They are all religious pieces. The word is very important even if it is in Latin. We have to express to give to the word, the right importance. For example, Agnus Dei, the finale of Petit, is something that implores God, it comes from the soul, very intimate. In a role, you speak from a difference place. When you speak to God it comes from inside you. This is the main difference between a “character role” and the arias and duets in the Verdi Requiem, Stabat Mater, and Petite Messe Solennelle. The way to approach these things are more intimate.
On Petite Messe Solennelle, in particular, and the difference between the two-piano version and the orchestral version.
I think that the Petite Messe Solennelle is a very very intimate piece; it is an example of one-on-one communication between the soul and God. While, perhaps, the Verdi Requiem is something direct, a more brazen style of communication with the Divine.
The Petite Messe Solennelle is something that comes from the soul, from much deeper, and therefore, in certain moments, is much more deeply moving, more intense. Perhaps, the version with the two pianos provides the possibility of offering any more nuances from the vocal point of view. The version with the orchestra, perhaps, is a bit ,how can we say, less intimate, precisely due to the presence of the orchestra and not just the two pianos.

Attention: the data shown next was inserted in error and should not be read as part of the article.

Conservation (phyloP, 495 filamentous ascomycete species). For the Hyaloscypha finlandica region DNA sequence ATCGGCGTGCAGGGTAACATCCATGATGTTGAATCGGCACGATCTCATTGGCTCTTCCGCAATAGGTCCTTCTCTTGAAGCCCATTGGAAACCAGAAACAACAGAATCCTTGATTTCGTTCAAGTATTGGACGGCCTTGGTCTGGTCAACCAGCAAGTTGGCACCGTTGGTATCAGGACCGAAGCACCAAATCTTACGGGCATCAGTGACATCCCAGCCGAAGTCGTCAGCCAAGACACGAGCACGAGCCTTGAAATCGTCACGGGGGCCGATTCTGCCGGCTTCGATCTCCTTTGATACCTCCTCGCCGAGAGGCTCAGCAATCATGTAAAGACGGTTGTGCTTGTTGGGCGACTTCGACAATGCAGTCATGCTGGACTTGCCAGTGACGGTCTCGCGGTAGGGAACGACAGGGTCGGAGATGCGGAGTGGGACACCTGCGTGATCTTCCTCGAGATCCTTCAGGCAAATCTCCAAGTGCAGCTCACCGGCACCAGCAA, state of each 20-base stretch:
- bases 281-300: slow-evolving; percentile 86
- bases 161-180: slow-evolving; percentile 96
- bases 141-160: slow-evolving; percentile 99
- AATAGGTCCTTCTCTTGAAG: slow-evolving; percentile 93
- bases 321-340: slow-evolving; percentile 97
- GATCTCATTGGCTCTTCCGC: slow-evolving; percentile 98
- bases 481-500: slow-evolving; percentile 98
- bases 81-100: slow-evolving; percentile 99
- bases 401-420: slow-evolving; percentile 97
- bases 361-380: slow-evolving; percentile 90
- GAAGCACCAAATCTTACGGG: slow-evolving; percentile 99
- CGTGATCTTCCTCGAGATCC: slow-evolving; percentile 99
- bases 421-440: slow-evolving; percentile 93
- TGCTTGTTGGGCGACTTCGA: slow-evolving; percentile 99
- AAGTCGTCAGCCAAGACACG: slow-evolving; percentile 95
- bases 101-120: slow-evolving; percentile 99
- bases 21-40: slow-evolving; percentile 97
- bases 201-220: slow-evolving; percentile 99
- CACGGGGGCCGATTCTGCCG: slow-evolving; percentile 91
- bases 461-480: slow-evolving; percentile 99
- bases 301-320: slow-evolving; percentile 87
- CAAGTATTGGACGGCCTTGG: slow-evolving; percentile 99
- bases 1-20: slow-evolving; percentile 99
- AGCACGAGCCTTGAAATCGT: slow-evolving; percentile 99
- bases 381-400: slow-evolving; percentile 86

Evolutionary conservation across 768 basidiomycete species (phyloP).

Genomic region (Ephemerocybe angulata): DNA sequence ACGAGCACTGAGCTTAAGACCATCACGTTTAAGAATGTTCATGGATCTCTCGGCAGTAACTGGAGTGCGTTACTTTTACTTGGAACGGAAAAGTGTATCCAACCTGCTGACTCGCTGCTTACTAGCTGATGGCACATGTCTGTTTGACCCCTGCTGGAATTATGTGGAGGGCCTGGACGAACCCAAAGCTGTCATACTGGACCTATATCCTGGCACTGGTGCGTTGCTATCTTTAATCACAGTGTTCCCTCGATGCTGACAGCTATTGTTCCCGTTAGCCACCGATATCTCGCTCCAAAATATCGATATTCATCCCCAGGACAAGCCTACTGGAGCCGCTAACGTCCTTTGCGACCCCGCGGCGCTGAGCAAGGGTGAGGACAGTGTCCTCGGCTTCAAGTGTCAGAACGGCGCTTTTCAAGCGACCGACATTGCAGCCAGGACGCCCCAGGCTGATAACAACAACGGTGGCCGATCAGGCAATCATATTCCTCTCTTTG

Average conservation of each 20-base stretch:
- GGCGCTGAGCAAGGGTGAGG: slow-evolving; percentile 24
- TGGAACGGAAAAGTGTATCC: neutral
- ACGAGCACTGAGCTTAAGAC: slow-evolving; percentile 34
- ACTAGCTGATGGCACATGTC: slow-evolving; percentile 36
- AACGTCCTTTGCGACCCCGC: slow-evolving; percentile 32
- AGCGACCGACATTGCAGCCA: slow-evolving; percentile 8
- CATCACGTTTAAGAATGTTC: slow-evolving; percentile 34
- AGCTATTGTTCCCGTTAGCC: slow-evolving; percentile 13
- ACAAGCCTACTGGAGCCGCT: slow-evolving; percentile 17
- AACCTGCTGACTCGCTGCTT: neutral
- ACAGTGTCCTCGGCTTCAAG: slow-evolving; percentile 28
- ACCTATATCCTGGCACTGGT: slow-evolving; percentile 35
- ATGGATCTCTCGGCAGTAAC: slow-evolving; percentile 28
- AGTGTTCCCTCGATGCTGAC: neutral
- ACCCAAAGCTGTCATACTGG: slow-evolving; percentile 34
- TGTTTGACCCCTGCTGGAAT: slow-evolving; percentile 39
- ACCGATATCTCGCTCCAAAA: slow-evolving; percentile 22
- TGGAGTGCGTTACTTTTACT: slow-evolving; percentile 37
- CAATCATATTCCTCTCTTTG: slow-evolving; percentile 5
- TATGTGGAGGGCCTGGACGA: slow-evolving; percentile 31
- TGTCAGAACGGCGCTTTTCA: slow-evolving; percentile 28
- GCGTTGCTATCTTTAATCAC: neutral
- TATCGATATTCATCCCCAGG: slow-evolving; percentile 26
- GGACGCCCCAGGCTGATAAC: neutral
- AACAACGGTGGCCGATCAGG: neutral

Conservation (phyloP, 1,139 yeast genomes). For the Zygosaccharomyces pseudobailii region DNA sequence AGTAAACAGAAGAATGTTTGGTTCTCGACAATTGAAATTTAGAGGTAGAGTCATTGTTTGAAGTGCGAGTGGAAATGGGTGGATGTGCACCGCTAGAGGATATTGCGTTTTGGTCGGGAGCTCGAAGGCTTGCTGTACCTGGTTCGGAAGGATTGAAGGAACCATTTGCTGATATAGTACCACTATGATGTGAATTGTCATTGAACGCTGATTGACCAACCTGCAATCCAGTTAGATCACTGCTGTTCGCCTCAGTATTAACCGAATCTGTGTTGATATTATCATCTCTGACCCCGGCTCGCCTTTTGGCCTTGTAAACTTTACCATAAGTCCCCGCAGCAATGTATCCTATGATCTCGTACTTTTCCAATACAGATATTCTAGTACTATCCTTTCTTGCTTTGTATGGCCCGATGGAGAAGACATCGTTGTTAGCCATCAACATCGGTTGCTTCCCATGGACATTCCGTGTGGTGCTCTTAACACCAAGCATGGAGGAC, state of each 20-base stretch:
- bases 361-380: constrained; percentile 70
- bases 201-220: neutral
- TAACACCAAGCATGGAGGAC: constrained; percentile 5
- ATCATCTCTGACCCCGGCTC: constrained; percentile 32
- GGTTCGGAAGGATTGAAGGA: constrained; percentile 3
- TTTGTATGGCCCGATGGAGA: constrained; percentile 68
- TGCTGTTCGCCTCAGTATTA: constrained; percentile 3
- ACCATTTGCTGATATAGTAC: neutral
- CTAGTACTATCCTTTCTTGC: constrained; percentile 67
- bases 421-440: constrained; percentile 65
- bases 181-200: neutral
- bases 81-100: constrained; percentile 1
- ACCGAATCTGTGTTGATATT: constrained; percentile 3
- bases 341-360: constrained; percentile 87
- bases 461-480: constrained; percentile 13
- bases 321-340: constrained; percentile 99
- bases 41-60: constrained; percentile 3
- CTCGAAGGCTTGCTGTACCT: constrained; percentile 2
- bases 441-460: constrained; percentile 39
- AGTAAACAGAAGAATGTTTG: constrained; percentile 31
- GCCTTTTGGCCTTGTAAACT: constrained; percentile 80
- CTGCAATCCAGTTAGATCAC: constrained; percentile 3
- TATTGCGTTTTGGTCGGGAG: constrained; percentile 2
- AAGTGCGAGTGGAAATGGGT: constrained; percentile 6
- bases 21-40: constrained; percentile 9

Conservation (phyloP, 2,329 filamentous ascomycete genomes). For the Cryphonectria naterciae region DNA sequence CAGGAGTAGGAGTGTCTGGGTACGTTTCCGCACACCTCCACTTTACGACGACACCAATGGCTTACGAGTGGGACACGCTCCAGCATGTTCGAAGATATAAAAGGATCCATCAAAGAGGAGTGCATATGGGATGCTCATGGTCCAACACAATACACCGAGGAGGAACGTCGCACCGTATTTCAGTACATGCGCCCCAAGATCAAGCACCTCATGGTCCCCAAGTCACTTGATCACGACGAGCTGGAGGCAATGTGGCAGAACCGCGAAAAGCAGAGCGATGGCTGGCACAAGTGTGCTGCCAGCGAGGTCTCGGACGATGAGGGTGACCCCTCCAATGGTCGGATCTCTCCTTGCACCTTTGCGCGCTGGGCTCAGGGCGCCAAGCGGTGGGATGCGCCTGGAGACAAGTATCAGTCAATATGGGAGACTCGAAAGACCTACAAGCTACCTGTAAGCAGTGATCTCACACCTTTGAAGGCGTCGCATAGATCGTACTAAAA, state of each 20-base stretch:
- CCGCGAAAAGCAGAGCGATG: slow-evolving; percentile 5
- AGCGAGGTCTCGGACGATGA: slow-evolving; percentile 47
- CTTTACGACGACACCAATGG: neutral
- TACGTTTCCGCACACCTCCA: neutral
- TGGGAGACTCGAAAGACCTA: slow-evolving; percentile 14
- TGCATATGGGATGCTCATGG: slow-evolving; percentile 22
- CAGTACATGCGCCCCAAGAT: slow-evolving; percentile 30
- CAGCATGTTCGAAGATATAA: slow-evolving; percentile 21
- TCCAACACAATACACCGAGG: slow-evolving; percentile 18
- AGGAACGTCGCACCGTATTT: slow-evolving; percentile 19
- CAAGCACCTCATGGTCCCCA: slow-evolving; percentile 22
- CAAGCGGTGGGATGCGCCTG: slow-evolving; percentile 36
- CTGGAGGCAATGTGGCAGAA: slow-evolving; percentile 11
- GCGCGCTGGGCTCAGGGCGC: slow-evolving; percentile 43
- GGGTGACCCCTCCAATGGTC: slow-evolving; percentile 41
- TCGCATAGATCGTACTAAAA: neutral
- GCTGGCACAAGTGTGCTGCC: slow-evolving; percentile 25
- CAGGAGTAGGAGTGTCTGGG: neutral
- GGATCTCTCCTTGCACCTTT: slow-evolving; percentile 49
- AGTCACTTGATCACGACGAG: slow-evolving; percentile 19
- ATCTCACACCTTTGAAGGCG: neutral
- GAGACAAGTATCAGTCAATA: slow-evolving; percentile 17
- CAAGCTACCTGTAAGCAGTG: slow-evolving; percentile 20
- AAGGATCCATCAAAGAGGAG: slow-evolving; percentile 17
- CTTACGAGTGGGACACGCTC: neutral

On what the audience should listen for
In my opinion, the audience must pay attention to this thing: that the Petite Messe Solennelle is coming from the soul, speaking to the soul. It has to do with meditation. The Finale with the Agnus Dei (Lamb of God prayer of supplication) is something deeply moving and passionate. It truly gives the idea of imploration : “ Lamb of God – you take away the sins of the world…grant us peace: please give us peace!” This is an imploring prayer to God and at the end of this (work) is very very powerful.
And in fact for me it’s something that gives me also many many emotions, but as a singer I have to give my emotion to the audience and I keep my fingers crossed that I am able to ensure that this happens.
On returning to Pesaro:
I am looking forward to returning to the Rossini Opera Festival. I have always in my heart my first Trancredi there and the many debuts I made at ROF
It will be a big pleasure, because many of my fans, friends,fans of Rossini, of the Rossini Opera Festival, people who follow me all over the world will be there. I feel their “nearness” via Facebook, Twitter, and Instagram . I am so happy to meet them again and we have appointments to be together again. Finally, I am happy to be part of this 150 anniversary commemoration with Petite Messe Solennelle closing this edition of the Rossini Opera Festival.
We thank Daniela for sharing these thoughts with us.
After her performance in Pesaro, Daniela and her husband, Alessandro Vitielo will travel to Lunenburg Canada where they will be residents again this year at the Rossini Opera Academy. They continue the tradition of “authentic Rossini training and performance” established by the legendary Alberto Zedda who was at the Academy from its inception until his untimely passing.